“Soft despotism is a term coined by Alexis de Tocqueville describing the state into which a country overrun by "a network of small complicated rules" might degrade. Soft despotism is different from despotism (also called 'hard despotism') in the sense that it is not obvious to the people."
Wednesday, June 06, 2012
San Jose voters Tuesday handed (Democrat) Mayor Chuck Reed a crucial victory with his nationally watched pension reform measure passing by a decisive margin.
It was a big night for pension reform, with a San Diego measure also winning by a wide margin. City employee unions who argued the measures are illegal were expected to challenge both in court. But voter approval of San Jose's Measure B puts Reed and the city in the vanguard of efforts to shrink taxpayer bills for generous government pension plans. Passage also strengthen's Reed's hand as he and his City Council allies work to enact the measure's reforms with a vote next week to reduce pensions for new hires. "I want to thank the voters of San Jose for their commitment to fiscal reform and to creating a more sustainable future for our children and grandchildren," Reed said as returns were coming in. He added in an interview that he expected a big win after talking with residents around the city and called it a victory not only for taxpayers who have watched city services trimmed as pension expenses surged, but also for employees whose retirement plans will be more sustainable with the changes. The San Jose and San Diego votes drew interest around the country as a gauge of voter support for reforming pensions at the ballot box. Gov. Jerry Brown's pension reform proposals have gained little headway in the Legislature. Voters like Howard Delano of Willow Glen were tired of watching their city shovel more and more tax money into government pensions far more generous than their own retirement. "It's out of control," Delano, 60, said after dropping off his ballot. "Nobody gives me a pension." But Yolanda Cruz, president of the city's largest union, called the measure "an unfortunate way to spend taxpayer money fighting it in court because we will definitely take it there. Taxpayer money would be better used getting services back." Pension reform advocates saw the San Jose measure as a key test of how far cities can go in reducing pensions for current employees. Unions argue that decades of court decisions effectively hold that government employers may increase but never decrease current employee pension benefits without offering something comparable in return. Most pension reform around the state, including the San Diego measure and one approved in San Francisco last year, change benefits for new hires. But pension reform advocates and a state watchdog panel argue cutting only new hire benefits isn't enough to solve the cost problem. Reed's Measure B goes further than other efforts in tackling current employee pension costs. He said that as a charter city San Jose has the authority to reduce pension benefits not only for future hires, but for current employees' remaining years on the job. If courts disagree, Measure B calls for the city to take the equivalent savings in pay cuts. Among changes called for in Measure B: •Current employees keep pension credits already earned but must pay up to 16 percent more of their salary to continue that benefit or choose a more modest and affordable plan for their remaining years on the job. •Limit retirement benefits for future hires by requiring them to pay half the cost of a pension. •Suspend current retirees' 3 percent yearly pension raises up to five years if the city declares a fiscal crisis. •Discontinue "bonus" pension checks to retirees. •Require voter approval for future pension increases. •Change disability retirement with the aim of limiting it to those whose injuries prevent them from working. Reed proposed Measure B a year ago after his efforts -- from championing new tax measures to imposing 10 percent pay cuts on city employees -- failed to erase budgetary red ink that has soaked the city ledger for a decade. Though the city projects a modest $9 million surplus in the upcoming budget, thanks largely to the pay cuts and hundreds of job cuts, a $22.5 million shortfall is expected the year after. A key deficit driver has been the yearly pension bill that has more than tripled from $73 million to $245 million in a decade, far outpacing the 20 percent revenue growth and gobbling more than a fifth of the city's general fund. A city audit blamed the rise on a combination of benefit increases, flawed cost assumptions and investment losses. City audits and news reports also assailed a system in which the city's police and firefighters take tax-free disability retirements at rates far exceeding those in other big cities.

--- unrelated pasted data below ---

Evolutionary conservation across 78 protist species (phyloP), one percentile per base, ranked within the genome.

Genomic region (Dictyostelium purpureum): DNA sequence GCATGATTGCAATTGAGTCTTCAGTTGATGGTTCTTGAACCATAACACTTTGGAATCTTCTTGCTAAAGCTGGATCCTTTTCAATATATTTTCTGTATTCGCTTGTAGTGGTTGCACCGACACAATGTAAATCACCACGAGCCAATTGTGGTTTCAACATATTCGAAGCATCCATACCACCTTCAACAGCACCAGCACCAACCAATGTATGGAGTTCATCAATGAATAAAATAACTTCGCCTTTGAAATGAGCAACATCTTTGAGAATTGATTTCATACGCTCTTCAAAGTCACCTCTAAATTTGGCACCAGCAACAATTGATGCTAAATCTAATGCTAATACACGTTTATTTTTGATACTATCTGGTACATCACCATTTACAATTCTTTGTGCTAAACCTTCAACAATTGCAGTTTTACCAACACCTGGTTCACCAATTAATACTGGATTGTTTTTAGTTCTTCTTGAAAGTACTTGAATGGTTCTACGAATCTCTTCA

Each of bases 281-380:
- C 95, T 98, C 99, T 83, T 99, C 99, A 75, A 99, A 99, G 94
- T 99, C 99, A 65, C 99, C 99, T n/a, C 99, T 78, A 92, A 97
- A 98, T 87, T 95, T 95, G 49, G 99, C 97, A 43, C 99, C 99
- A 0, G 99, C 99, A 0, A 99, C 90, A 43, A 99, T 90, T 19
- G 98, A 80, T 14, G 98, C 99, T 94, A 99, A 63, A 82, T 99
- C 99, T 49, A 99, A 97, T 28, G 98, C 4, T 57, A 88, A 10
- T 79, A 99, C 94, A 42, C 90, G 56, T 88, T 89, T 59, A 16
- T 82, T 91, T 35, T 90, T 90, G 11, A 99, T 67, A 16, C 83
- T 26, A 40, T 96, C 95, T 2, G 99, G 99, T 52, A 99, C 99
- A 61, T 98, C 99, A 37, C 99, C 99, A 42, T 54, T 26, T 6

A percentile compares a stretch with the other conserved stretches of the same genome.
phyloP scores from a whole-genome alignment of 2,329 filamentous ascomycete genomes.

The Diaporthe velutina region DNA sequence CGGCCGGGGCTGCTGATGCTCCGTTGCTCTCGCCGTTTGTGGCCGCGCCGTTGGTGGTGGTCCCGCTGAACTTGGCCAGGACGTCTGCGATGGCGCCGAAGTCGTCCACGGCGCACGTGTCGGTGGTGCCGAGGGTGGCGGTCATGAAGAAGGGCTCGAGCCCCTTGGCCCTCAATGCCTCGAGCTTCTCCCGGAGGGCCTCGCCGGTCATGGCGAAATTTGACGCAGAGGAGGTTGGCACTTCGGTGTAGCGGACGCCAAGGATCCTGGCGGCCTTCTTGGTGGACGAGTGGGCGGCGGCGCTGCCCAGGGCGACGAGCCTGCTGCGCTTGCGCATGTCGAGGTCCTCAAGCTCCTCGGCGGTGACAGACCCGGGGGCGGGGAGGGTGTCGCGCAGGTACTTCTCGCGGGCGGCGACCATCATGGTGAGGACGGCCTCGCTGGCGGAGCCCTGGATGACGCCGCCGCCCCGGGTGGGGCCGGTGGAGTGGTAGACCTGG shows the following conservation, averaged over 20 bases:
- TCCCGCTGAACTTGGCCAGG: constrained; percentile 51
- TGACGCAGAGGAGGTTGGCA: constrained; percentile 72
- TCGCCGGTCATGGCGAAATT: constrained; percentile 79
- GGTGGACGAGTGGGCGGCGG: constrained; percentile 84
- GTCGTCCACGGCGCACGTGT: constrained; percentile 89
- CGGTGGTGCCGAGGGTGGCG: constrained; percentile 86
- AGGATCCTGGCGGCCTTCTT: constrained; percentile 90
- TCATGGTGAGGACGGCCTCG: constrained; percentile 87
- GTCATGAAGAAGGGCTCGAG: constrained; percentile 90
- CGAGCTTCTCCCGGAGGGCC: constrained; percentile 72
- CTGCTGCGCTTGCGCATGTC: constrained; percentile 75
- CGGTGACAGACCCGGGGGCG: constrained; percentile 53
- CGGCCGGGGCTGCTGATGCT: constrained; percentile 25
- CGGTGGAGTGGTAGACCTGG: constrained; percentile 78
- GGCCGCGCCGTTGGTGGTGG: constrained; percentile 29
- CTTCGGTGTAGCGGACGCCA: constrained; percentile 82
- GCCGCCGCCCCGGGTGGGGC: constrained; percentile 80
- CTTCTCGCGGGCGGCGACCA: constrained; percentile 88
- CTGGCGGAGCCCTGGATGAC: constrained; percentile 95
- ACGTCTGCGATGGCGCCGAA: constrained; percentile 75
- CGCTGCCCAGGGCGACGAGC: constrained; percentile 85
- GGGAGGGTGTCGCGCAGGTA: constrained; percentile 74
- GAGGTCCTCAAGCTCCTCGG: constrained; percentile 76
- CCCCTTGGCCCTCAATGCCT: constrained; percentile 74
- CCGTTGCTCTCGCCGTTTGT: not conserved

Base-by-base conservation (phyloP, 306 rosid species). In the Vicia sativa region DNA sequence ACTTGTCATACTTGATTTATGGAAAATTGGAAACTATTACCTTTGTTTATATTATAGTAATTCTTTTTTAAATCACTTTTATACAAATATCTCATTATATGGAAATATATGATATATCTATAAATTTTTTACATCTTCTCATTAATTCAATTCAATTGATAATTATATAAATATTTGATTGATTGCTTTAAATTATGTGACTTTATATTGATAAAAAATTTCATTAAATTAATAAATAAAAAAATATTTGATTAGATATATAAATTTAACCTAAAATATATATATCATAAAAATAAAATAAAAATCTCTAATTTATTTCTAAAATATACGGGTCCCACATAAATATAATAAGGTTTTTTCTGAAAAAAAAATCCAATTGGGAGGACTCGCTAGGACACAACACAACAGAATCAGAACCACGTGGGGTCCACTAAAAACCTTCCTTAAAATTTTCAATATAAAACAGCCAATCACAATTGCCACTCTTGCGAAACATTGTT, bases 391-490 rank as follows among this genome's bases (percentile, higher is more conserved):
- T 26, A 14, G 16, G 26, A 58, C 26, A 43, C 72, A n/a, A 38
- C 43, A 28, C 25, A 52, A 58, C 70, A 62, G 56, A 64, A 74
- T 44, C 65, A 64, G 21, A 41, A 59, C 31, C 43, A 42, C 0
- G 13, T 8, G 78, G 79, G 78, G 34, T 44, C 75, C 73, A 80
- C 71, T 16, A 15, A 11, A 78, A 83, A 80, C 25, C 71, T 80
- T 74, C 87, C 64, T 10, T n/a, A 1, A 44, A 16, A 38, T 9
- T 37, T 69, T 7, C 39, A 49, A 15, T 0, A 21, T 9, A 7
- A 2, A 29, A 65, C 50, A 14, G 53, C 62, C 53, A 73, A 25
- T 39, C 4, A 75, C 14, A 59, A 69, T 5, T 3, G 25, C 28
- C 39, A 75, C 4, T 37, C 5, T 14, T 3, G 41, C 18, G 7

Posted by Doug at 6/06/2012 08:52:00 AM